|Photo by Eric Reisberg, AP|
In a pinch and need a lift? There's nothing more frustrating than getting slapped with an Uber fare four times the ride's usual cost. Well, what if waiting 5 minutes or walking a couple blocks could make the surge-charge disappear?
A study from
Northeastern University researchers published Thursday, billed as "the first in-depth investigation of Uber," offers some tangible tips — and other fascinating insights — about the mysterious algorithm that guides the country's most popular ride-share service.
The bottom line: Uber's surge-pricing algorithm, which is based on supply of drivers versus demand of rides needed, resets about every five minutes, and changes based on zones that are often close together. That's just the knowledge you need to save a couple bucks (the study claims 10% to 20%) on your ride after the big game, impromptu thunderstorm, or any other instance where it feels like you and the rest of the world need a ride, stat.
"We see that around 40% of surges only last five minutes, while about 70% of surges last 10 minutes or less," Christo Wilson, an assistant professor at Northeastern and one of the writers of the study, tells the USA TODAY Network in an email. He is in Tokyo presenting the findings at the Internet Measurement Conference. "This essentially means that if you observe surge prices on Uber, your best bet is to just wait it out, because they typically don't last long."
"The other recommendation is to look at the prices being offered in adjacent surge areas. One of our key findings is that Uber divides cities up into areas, and that each area has a different surge multiplier," he says.
The study, "Peeking Beneath the Hood of Uber," gathered four weeks of data from Uber by emulating 43 copies of the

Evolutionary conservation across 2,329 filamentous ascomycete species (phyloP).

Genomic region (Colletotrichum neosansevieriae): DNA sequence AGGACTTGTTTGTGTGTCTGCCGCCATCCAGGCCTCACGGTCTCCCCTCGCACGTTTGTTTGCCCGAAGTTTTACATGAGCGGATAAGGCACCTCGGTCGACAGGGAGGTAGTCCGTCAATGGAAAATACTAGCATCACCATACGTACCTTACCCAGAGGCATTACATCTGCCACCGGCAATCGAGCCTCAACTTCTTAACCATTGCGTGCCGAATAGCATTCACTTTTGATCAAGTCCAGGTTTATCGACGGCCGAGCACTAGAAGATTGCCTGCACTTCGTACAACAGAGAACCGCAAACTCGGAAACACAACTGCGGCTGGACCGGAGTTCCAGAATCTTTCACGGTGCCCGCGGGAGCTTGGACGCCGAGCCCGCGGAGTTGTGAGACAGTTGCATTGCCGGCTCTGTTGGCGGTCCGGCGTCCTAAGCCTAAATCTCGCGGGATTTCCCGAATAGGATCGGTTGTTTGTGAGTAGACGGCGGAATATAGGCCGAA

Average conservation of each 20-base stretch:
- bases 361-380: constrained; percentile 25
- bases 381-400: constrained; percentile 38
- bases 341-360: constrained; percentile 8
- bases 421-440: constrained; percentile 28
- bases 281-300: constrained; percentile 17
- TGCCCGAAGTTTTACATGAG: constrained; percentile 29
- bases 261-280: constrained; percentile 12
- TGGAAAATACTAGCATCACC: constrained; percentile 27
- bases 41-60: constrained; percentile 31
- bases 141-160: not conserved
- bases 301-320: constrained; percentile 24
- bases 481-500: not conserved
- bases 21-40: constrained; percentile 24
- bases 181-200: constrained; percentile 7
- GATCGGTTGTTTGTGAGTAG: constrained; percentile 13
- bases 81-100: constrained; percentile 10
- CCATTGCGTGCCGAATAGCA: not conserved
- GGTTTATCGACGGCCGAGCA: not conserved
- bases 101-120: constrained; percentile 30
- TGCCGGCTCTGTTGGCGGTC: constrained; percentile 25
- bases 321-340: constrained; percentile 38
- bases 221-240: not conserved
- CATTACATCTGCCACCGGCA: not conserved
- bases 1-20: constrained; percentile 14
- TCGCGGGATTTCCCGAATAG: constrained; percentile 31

Uber app on Android phones and distributing them throughout densely-populated downtown Manhattan and San Francisco. Each of Uber's ride-sharing options, which include everything from luxury black cars to shared carpools, were tested. (Wilson says the study did not test competitor Lyft because there's no way to predict fares without actually hailing a ride.)
"People love the ability to push a button and get a ride quickly and reliably -- wherever they are in a city. And dynamic or surge pricing helps make that possible because it encourages drivers to go to the neighborhoods with the highest demand -- ensuring there's always a ride available within minutes," said a spokesperson for Uber, who clarified that all the data in the report, including information that surge pricing only sometimes lured a supply of more drivers, came from "limited," publicly available information and could not monitor certain nuances, like drivers who come back online when they notice an occasion that could present surge pricing in certain areas.
"Normally, when you open the Uber app, it downloads the eight closest cars to you, the estimated wait time for a ride, and the surge multiplier. The app then refreshes this data every five seconds," Wilson said. That, plus Uber's open API, was how he and his co-authors, Le Chen and Alan Mislove, conducted the research.
"We've seen this work in practice day in day out, in cities all around the world," Uber's statement continued.
Wilson says the study's findings are more important to users than helping them save on their next ride. Like Google altering search results based on location, or Facebook selecting what you see in your newsfeed, Uber's algorithms are a "black box" — not transparent to the user, or completely to the driver, for that matter.
Wilson says he hopes the results "help the public better understand and evaluate the role of these algorithmic systems in everyday life" — especially after criticism Uber has faced for charging surge rates during Hurricane Sandy and the
Sydney, Australia, hostage crisis, the study notes.
Other insights from the study:
Surge pricing does make demand for Ubers go down. People see a higher rate, and often choose to either wait or make alternate plans.
- The team found a six-month long bug in the system that was causing some people to randomly get lower fares than others requesting rides in the same area. (The team contacted Uber, which has since fixed the bug.)
- Plus, in the battle of
East-West expensive cities, Wilson says New York City is the better market for riders. Because its prices may be consistently higher, there are fewer surge situations than in San Francisco.
By Lindsay Deutsch, USA TODAY Network